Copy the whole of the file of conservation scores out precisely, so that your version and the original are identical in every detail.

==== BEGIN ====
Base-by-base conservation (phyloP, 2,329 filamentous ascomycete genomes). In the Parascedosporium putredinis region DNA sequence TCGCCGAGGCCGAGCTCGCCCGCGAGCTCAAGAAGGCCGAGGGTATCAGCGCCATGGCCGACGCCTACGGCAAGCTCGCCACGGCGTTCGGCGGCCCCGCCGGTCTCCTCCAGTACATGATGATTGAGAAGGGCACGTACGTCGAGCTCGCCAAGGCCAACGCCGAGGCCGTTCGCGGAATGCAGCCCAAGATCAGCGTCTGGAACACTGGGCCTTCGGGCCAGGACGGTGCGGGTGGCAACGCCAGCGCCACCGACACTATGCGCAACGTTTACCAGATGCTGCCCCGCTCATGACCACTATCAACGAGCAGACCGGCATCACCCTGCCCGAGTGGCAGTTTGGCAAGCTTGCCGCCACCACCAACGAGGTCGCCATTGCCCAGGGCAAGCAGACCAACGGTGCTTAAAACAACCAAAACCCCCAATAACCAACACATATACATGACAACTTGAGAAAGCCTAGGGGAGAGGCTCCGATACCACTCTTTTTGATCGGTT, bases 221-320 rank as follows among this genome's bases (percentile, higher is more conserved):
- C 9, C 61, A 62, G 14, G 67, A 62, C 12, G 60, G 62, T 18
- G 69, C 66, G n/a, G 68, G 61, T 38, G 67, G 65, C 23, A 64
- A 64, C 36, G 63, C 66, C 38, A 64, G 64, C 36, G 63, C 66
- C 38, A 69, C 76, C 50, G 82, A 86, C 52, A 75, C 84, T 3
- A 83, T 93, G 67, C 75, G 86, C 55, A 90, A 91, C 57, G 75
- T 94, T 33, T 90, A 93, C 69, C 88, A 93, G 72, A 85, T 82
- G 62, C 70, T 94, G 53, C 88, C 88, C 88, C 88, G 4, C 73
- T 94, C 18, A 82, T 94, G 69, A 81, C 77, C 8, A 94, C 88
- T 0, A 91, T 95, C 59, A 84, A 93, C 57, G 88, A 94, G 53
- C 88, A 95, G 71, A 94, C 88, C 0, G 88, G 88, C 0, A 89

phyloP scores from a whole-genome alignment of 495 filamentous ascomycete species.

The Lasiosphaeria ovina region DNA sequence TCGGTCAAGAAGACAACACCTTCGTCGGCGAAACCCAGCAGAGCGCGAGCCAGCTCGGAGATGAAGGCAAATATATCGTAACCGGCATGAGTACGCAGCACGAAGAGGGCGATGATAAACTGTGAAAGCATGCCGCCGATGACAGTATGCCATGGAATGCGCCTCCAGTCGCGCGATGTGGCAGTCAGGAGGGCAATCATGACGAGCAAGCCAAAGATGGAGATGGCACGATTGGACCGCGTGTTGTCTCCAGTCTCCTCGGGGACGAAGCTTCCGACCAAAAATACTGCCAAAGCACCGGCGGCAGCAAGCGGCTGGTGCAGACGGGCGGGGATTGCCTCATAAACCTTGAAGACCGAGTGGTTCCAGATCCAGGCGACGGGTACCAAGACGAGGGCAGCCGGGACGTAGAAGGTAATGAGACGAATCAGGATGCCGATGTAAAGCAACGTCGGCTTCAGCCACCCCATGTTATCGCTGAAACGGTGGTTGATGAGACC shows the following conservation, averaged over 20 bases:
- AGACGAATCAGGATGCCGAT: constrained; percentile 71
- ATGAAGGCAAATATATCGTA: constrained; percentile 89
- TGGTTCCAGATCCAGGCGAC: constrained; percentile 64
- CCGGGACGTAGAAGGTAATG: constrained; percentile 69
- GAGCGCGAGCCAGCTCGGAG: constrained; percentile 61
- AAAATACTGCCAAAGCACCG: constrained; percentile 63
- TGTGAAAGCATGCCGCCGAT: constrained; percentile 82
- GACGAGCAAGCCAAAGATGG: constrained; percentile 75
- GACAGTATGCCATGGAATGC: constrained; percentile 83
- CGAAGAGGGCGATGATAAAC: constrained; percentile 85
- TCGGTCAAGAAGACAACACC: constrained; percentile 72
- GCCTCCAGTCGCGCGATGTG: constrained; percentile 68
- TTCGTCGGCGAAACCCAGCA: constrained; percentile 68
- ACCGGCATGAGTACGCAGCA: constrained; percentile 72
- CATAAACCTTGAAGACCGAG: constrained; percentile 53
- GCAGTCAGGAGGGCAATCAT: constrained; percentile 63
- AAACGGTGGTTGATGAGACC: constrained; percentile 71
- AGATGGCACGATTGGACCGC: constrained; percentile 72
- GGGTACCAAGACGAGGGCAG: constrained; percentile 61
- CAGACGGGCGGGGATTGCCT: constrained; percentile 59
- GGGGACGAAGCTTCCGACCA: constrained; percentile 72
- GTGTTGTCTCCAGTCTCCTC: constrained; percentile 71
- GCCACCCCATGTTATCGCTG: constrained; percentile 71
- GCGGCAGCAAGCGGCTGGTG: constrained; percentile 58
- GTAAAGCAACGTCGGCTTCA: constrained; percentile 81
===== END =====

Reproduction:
Base-by-base conservation (phyloP, 2,329 filamentous ascomycete genomes). In the Parascedosporium putredinis region DNA sequence TCGCCGAGGCCGAGCTCGCCCGCGAGCTCAAGAAGGCCGAGGGTATCAGCGCCATGGCCGACGCCTACGGCAAGCTCGCCACGGCGTTCGGCGGCCCCGCCGGTCTCCTCCAGTACATGATGATTGAGAAGGGCACGTACGTCGAGCTCGCCAAGGCCAACGCCGAGGCCGTTCGCGGAATGCAGCCCAAGATCAGCGTCTGGAACACTGGGCCTTCGGGCCAGGACGGTGCGGGTGGCAACGCCAGCGCCACCGACACTATGCGCAACGTTTACCAGATGCTGCCCCGCTCATGACCACTATCAACGAGCAGACCGGCATCACCCTGCCCGAGTGGCAGTTTGGCAAGCTTGCCGCCACCACCAACGAGGTCGCCATTGCCCAGGGCAAGCAGACCAACGGTGCTTAAAACAACCAAAACCCCCAATAACCAACACATATACATGACAACTTGAGAAAGCCTAGGGGAGAGGCTCCGATACCACTCTTTTTGATCGGTT, bases 221-320 rank as follows among this genome's bases (percentile, higher is more conserved):
- C 9, C 61, A 62, G 14, G 67, A 62, C 12, G 60, G 62, T 18
- G 69, C 66, G n/a, G 68, G 61, T 38, G 67, G 65, C 23, A 64
- A 64, C 36, G 63, C 66, C 38, A 64, G 64, C 36, G 63, C 66
- C 38, A 69, C 76, C 50, G 82, A 86, C 52, A 75, C 84, T 3
- A 83, T 93, G 67, C 75, G 86, C 55, A 90, A 91, C 57, G 75
- T 94, T 33, T 90, A 93, C 69, C 88, A 93, G 72, A 85, T 82
- G 62, C 70, T 94, G 53, C 88, C 88, C 88, C 88, G 4, C 73
- T 94, C 18, A 82, T 94, G 69, A 81, C 77, C 8, A 94, C 88
- T 0, A 91, T 95, C 59, A 84, A 93, C 57, G 88, A 94, G 53
- C 88, A 95, G 71, A 94, C 88, C 0, G 88, G 88, C 0, A 89

phyloP scores from a whole-genome alignment of 495 filamentous ascomycete species.

The Lasiosphaeria ovina region DNA sequence TCGGTCAAGAAGACAACACCTTCGTCGGCGAAACCCAGCAGAGCGCGAGCCAGCTCGGAGATGAAGGCAAATATATCGTAACCGGCATGAGTACGCAGCACGAAGAGGGCGATGATAAACTGTGAAAGCATGCCGCCGATGACAGTATGCCATGGAATGCGCCTCCAGTCGCGCGATGTGGCAGTCAGGAGGGCAATCATGACGAGCAAGCCAAAGATGGAGATGGCACGATTGGACCGCGTGTTGTCTCCAGTCTCCTCGGGGACGAAGCTTCCGACCAAAAATACTGCCAAAGCACCGGCGGCAGCAAGCGGCTGGTGCAGACGGGCGGGGATTGCCTCATAAACCTTGAAGACCGAGTGGTTCCAGATCCAGGCGACGGGTACCAAGACGAGGGCAGCCGGGACGTAGAAGGTAATGAGACGAATCAGGATGCCGATGTAAAGCAACGTCGGCTTCAGCCACCCCATGTTATCGCTGAAACGGTGGTTGATGAGACC shows the following conservation, averaged over 20 bases:
- AGACGAATCAGGATGCCGAT: constrained; percentile 71
- ATGAAGGCAAATATATCGTA: constrained; percentile 89
- TGGTTCCAGATCCAGGCGAC: constrained; percentile 64
- CCGGGACGTAGAAGGTAATG: constrained; percentile 69
- GAGCGCGAGCCAGCTCGGAG: constrained; percentile 61
- AAAATACTGCCAAAGCACCG: constrained; percentile 63
- TGTGAAAGCATGCCGCCGAT: constrained; percentile 82
- GACGAGCAAGCCAAAGATGG: constrained; percentile 75
- GACAGTATGCCATGGAATGC: constrained; percentile 83
- CGAAGAGGGCGATGATAAAC: constrained; percentile 85
- TCGGTCAAGAAGACAACACC: constrained; percentile 72
- GCCTCCAGTCGCGCGATGTG: constrained; percentile 68
- TTCGTCGGCGAAACCCAGCA: constrained; percentile 68
- ACCGGCATGAGTACGCAGCA: constrained; percentile 72
- CATAAACCTTGAAGACCGAG: constrained; percentile 53
- GCAGTCAGGAGGGCAATCAT: constrained; percentile 63
- AAACGGTGGTTGATGAGACC: constrained; percentile 71
- AGATGGCACGATTGGACCGC: constrained; percentile 72
- GGGTACCAAGACGAGGGCAG: constrained; percentile 61
- CAGACGGGCGGGGATTGCCT: constrained; percentile 59
- GGGGACGAAGCTTCCGACCA: constrained; percentile 72
- GTGTTGTCTCCAGTCTCCTC: constrained; percentile 71
- GCCACCCCATGTTATCGCTG: constrained; percentile 71
- GCGGCAGCAAGCGGCTGGTG: constrained; percentile 58
- GTAAAGCAACGTCGGCTTCA: constrained; percentile 81